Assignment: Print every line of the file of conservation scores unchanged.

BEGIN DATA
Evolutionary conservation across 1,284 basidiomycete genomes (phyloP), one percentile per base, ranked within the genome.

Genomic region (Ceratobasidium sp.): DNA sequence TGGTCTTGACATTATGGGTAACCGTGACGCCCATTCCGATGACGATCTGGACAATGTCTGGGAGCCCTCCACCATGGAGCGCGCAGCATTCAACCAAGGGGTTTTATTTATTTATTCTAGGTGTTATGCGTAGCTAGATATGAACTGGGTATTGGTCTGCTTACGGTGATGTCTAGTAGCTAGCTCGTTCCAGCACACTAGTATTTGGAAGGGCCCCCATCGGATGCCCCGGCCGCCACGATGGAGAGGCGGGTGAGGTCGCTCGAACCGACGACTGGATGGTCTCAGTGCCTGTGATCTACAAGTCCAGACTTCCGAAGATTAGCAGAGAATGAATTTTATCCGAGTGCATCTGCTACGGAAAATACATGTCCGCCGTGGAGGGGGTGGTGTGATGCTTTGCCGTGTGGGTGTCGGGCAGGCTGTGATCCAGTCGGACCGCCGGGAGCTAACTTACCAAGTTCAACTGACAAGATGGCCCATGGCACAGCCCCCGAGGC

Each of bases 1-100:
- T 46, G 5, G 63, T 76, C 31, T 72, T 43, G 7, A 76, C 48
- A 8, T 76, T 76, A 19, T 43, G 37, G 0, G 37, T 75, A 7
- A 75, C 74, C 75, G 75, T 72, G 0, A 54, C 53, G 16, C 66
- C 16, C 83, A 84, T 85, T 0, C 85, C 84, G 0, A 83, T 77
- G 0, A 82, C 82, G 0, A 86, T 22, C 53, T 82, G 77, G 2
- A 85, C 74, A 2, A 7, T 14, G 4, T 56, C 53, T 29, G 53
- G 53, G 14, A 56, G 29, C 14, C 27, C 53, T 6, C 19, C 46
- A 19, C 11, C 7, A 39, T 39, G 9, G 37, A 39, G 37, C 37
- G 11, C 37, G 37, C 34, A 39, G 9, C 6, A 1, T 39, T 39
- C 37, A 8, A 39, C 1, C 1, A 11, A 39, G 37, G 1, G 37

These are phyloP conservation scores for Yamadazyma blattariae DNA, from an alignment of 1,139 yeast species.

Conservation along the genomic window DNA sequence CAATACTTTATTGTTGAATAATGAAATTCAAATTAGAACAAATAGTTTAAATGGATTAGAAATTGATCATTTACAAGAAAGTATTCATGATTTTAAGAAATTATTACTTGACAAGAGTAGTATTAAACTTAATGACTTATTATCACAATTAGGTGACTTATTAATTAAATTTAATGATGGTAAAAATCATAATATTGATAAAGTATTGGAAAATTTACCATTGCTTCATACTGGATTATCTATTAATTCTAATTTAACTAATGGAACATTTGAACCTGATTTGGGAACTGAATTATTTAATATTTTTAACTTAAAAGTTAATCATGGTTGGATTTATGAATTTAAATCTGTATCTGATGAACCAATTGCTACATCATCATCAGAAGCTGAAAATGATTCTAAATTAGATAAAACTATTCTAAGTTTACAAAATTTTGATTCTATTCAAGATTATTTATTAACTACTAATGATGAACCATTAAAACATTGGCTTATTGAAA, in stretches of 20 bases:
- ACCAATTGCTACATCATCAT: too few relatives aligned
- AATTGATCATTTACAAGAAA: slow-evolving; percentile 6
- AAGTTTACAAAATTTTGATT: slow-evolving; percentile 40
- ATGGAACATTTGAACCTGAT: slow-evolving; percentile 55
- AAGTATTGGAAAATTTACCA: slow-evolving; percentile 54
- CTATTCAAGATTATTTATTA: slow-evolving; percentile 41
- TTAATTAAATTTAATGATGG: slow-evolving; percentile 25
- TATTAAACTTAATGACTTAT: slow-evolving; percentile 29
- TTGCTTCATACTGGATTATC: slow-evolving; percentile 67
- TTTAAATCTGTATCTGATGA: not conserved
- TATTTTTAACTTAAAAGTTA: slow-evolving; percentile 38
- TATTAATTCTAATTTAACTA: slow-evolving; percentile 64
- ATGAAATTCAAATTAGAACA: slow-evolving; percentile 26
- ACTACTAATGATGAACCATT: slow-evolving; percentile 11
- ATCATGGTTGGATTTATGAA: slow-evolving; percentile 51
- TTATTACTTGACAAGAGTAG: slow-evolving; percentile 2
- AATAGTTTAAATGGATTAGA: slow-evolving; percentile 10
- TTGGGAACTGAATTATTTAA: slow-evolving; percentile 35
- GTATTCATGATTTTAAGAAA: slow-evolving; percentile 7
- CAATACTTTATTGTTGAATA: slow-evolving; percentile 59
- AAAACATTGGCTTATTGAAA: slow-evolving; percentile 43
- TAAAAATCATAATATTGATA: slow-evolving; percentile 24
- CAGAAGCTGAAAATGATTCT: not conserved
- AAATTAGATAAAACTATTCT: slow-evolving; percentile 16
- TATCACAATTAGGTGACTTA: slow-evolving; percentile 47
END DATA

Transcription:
Evolutionary conservation across 1,284 basidiomycete genomes (phyloP), one percentile per base, ranked within the genome.

Genomic region (Ceratobasidium sp.): DNA sequence TGGTCTTGACATTATGGGTAACCGTGACGCCCATTCCGATGACGATCTGGACAATGTCTGGGAGCCCTCCACCATGGAGCGCGCAGCATTCAACCAAGGGGTTTTATTTATTTATTCTAGGTGTTATGCGTAGCTAGATATGAACTGGGTATTGGTCTGCTTACGGTGATGTCTAGTAGCTAGCTCGTTCCAGCACACTAGTATTTGGAAGGGCCCCCATCGGATGCCCCGGCCGCCACGATGGAGAGGCGGGTGAGGTCGCTCGAACCGACGACTGGATGGTCTCAGTGCCTGTGATCTACAAGTCCAGACTTCCGAAGATTAGCAGAGAATGAATTTTATCCGAGTGCATCTGCTACGGAAAATACATGTCCGCCGTGGAGGGGGTGGTGTGATGCTTTGCCGTGTGGGTGTCGGGCAGGCTGTGATCCAGTCGGACCGCCGGGAGCTAACTTACCAAGTTCAACTGACAAGATGGCCCATGGCACAGCCCCCGAGGC

Each of bases 1-100:
- T 46, G 5, G 63, T 76, C 31, T 72, T 43, G 7, A 76, C 48
- A 8, T 76, T 76, A 19, T 43, G 37, G 0, G 37, T 75, A 7
- A 75, C 74, C 75, G 75, T 72, G 0, A 54, C 53, G 16, C 66
- C 16, C 83, A 84, T 85, T 0, C 85, C 84, G 0, A 83, T 77
- G 0, A 82, C 82, G 0, A 86, T 22, C 53, T 82, G 77, G 2
- A 85, C 74, A 2, A 7, T 14, G 4, T 56, C 53, T 29, G 53
- G 53, G 14, A 56, G 29, C 14, C 27, C 53, T 6, C 19, C 46
- A 19, C 11, C 7, A 39, T 39, G 9, G 37, A 39, G 37, C 37
- G 11, C 37, G 37, C 34, A 39, G 9, C 6, A 1, T 39, T 39
- C 37, A 8, A 39, C 1, C 1, A 11, A 39, G 37, G 1, G 37

These are phyloP conservation scores for Yamadazyma blattariae DNA, from an alignment of 1,139 yeast species.

Conservation along the genomic window DNA sequence CAATACTTTATTGTTGAATAATGAAATTCAAATTAGAACAAATAGTTTAAATGGATTAGAAATTGATCATTTACAAGAAAGTATTCATGATTTTAAGAAATTATTACTTGACAAGAGTAGTATTAAACTTAATGACTTATTATCACAATTAGGTGACTTATTAATTAAATTTAATGATGGTAAAAATCATAATATTGATAAAGTATTGGAAAATTTACCATTGCTTCATACTGGATTATCTATTAATTCTAATTTAACTAATGGAACATTTGAACCTGATTTGGGAACTGAATTATTTAATATTTTTAACTTAAAAGTTAATCATGGTTGGATTTATGAATTTAAATCTGTATCTGATGAACCAATTGCTACATCATCATCAGAAGCTGAAAATGATTCTAAATTAGATAAAACTATTCTAAGTTTACAAAATTTTGATTCTATTCAAGATTATTTATTAACTACTAATGATGAACCATTAAAACATTGGCTTATTGAAA, in stretches of 20 bases:
- ACCAATTGCTACATCATCAT: too few relatives aligned
- AATTGATCATTTACAAGAAA: slow-evolving; percentile 6
- AAGTTTACAAAATTTTGATT: slow-evolving; percentile 40
- ATGGAACATTTGAACCTGAT: slow-evolving; percentile 55
- AAGTATTGGAAAATTTACCA: slow-evolving; percentile 54
- CTATTCAAGATTATTTATTA: slow-evolving; percentile 41
- TTAATTAAATTTAATGATGG: slow-evolving; percentile 25
- TATTAAACTTAATGACTTAT: slow-evolving; percentile 29
- TTGCTTCATACTGGATTATC: slow-evolving; percentile 67
- TTTAAATCTGTATCTGATGA: not conserved
- TATTTTTAACTTAAAAGTTA: slow-evolving; percentile 38
- TATTAATTCTAATTTAACTA: slow-evolving; percentile 64
- ATGAAATTCAAATTAGAACA: slow-evolving; percentile 26
- ACTACTAATGATGAACCATT: slow-evolving; percentile 11
- ATCATGGTTGGATTTATGAA: slow-evolving; percentile 51
- TTATTACTTGACAAGAGTAG: slow-evolving; percentile 2
- AATAGTTTAAATGGATTAGA: slow-evolving; percentile 10
- TTGGGAACTGAATTATTTAA: slow-evolving; percentile 35
- GTATTCATGATTTTAAGAAA: slow-evolving; percentile 7
- CAATACTTTATTGTTGAATA: slow-evolving; percentile 59
- AAAACATTGGCTTATTGAAA: slow-evolving; percentile 43
- TAAAAATCATAATATTGATA: slow-evolving; percentile 24
- CAGAAGCTGAAAATGATTCT: not conserved
- AAATTAGATAAAACTATTCT: slow-evolving; percentile 16
- TATCACAATTAGGTGACTTA: slow-evolving; percentile 47